A domino is a small rectangular tile, marked with spots, that is used to play games. There are many varieties of dominoes and games based on them. Most domino tiles, however, have roughly 2-to-1 proportions and each half of each domino has spots arranged as on a six-sided die; the set generally contains tiles with all possible combinations of two numbers. A tile is identified by the number of spots on each half: for example, "1-6" or "3-3." English/American dominoes include blank sides; Chinese dominoes don't but do duplicate some whole tiles. English/American dominoes can also be bought in larger sets with numbers of spots up to nine or twelve per side.
Other than games of strategy, there are many mathematical puzzles that involve dominoes. Some of these puzzles involve tiling variations on the standard 8 × 8 chessboard. Of course, a standard board can easily be tiled – by using four dominos in each row. But what if two squares are removed, one each from diagonally opposite corners of the chessboard? Can this reduced board be completely tiled by non-overlapping dominos? No! Suppose it were possible to totally cover the modified chessboard with non-overlapping dominos. In any complete tiling, every domino must cover exactly one white square and one black square. Thus the modified board must have exactly the same number of black and white squares. But the two removed squares, from diagonally opposite corners of a chessboard, must be same color. Since there can't be the same number of white squares and black squares on the modified board it must be impossible to tile the modified board with non-overlapping dominos.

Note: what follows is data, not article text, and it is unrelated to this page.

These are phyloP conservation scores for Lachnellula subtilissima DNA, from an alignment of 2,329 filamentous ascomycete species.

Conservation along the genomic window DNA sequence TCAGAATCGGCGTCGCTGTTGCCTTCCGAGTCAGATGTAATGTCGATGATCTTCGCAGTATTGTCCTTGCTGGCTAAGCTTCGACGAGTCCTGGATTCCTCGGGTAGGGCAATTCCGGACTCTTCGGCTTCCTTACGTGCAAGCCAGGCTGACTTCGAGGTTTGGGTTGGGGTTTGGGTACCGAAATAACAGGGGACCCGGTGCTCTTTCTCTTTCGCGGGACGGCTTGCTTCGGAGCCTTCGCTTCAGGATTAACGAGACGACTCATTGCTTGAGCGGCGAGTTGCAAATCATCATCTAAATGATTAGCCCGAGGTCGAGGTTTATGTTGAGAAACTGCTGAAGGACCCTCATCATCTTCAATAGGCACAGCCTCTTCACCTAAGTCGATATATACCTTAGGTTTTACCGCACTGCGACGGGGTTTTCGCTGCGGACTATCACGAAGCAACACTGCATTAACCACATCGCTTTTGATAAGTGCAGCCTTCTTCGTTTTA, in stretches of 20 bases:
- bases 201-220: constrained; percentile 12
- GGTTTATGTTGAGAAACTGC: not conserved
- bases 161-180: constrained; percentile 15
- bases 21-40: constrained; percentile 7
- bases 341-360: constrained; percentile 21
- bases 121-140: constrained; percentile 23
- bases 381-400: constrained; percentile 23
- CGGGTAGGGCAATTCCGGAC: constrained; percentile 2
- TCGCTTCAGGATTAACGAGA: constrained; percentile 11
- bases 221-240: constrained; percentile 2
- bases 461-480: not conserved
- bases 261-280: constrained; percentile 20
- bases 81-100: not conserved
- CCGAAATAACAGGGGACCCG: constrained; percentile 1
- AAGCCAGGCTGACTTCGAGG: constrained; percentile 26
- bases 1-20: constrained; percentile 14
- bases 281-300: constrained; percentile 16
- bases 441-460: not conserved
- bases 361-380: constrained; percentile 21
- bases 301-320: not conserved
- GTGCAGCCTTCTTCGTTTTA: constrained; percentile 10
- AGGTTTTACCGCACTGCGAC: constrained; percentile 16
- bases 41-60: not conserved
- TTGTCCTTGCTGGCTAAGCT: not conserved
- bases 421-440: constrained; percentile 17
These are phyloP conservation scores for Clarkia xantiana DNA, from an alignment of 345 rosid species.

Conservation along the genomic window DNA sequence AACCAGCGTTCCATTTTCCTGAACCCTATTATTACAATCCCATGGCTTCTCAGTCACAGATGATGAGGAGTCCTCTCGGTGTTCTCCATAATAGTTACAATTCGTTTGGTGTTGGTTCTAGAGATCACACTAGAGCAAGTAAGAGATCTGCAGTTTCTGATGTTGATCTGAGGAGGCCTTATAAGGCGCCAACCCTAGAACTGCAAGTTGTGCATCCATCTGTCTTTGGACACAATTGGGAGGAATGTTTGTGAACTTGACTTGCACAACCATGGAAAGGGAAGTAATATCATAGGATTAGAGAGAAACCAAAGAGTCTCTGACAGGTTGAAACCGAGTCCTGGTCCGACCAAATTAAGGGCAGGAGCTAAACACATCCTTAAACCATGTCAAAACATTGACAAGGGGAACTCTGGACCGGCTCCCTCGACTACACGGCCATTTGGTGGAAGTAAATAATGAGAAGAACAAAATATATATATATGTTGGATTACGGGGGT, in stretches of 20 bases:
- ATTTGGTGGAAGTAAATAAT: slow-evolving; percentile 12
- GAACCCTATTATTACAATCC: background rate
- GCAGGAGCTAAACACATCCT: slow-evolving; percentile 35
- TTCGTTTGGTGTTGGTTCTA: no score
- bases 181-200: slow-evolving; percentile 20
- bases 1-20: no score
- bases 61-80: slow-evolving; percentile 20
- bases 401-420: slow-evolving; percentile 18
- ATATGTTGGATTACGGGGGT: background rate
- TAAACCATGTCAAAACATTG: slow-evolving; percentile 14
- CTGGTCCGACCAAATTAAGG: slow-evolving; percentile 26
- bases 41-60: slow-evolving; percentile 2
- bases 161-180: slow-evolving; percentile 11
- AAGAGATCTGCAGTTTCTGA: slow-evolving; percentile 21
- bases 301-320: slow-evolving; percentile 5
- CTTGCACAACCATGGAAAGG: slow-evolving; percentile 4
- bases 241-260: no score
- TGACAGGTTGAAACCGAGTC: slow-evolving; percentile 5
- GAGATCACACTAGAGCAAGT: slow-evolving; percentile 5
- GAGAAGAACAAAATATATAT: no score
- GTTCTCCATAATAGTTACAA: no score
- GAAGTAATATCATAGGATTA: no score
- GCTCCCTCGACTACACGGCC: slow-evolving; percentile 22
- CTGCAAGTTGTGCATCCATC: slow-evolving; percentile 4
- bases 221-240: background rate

Another common pastime using domino tiles is to stand them on edge in long lines, then topple the first tile, which falls on and topples the second, etc., resulting in all of the tiles falling. Arrangements of thousands of tiles have been made that take several minutes to fall. By analogy, phenomena of chains of small events each causing similar events leading to eventual catastrophe are called domino effects.
The word "domino" was first used to refer to the hooded black cape worn by priests, and later to black masks (of the Lone Ranger type) worn at masquerade balls. The domino is the simplest form of polyomino.
The domino problem asks if there is an algorithm (a set of instructions) that, when given a particular shape as an input, decides if the shape can be used to tile the entire plane. The solution to this unresolved problem is tied up with Heesch numbers. The domino problem in turn has a deep connection with the Einstein problem.